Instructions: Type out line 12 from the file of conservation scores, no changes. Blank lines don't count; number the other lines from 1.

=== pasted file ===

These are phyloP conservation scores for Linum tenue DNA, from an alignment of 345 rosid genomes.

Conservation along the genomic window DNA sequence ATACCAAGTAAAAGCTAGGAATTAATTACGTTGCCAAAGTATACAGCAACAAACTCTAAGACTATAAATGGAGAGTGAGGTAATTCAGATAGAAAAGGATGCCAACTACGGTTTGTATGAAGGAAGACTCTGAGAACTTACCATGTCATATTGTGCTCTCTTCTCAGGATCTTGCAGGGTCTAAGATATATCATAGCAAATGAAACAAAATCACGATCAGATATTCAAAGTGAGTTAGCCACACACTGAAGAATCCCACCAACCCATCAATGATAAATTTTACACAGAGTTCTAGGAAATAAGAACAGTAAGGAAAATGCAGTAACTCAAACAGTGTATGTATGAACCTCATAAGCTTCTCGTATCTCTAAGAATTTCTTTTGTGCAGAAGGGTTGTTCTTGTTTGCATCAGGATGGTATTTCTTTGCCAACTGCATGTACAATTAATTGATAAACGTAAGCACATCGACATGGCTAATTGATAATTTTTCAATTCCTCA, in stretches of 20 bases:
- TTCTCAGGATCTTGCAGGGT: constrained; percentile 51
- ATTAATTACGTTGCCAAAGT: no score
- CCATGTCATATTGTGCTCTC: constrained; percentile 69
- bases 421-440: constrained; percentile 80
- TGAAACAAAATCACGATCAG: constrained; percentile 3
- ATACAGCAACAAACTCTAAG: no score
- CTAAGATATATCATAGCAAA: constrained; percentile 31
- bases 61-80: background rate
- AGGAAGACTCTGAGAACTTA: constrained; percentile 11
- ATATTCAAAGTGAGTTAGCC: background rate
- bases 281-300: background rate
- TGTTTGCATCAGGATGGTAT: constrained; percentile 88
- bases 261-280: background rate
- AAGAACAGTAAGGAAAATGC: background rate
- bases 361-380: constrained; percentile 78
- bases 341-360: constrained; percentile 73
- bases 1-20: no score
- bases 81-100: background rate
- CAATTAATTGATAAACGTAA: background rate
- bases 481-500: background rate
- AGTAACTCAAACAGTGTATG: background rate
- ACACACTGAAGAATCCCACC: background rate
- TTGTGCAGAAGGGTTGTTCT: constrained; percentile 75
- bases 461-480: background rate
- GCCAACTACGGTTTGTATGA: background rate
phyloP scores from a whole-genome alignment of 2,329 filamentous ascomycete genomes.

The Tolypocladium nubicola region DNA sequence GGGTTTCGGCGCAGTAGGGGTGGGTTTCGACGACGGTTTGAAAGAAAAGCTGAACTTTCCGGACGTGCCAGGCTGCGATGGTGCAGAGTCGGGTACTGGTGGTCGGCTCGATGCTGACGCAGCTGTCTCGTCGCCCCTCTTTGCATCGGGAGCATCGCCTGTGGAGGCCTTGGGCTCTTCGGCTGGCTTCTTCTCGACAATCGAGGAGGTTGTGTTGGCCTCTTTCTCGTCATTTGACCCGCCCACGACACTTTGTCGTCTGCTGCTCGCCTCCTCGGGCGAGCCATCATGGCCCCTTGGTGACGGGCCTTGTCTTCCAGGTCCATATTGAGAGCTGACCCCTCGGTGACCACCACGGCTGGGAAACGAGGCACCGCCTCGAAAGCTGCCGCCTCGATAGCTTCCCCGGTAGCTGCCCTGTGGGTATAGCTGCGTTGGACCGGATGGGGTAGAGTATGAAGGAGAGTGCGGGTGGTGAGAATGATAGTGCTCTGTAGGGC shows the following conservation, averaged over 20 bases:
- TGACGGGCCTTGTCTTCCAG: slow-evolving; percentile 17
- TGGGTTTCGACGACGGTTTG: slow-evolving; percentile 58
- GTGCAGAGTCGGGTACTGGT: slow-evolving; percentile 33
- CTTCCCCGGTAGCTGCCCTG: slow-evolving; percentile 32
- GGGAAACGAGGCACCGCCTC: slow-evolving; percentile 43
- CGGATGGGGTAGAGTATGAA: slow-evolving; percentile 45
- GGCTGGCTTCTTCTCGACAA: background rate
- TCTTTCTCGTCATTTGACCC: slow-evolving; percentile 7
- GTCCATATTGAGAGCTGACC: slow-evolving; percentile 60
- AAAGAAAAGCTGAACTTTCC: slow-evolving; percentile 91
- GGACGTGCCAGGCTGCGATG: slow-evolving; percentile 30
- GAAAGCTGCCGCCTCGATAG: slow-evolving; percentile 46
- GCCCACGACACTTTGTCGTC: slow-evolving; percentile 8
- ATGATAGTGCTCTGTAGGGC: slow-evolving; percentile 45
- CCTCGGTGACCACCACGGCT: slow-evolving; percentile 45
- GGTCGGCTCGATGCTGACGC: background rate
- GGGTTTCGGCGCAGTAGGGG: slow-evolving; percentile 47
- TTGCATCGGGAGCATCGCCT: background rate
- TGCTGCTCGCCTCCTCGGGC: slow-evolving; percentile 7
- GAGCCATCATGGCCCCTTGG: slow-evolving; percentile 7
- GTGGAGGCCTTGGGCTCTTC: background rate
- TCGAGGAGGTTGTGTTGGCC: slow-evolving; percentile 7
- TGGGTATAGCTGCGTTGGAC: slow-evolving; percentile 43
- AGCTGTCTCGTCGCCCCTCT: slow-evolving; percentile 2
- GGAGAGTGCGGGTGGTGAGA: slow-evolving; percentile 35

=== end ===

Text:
- ATATTCAAAGTGAGTTAGCC: background rate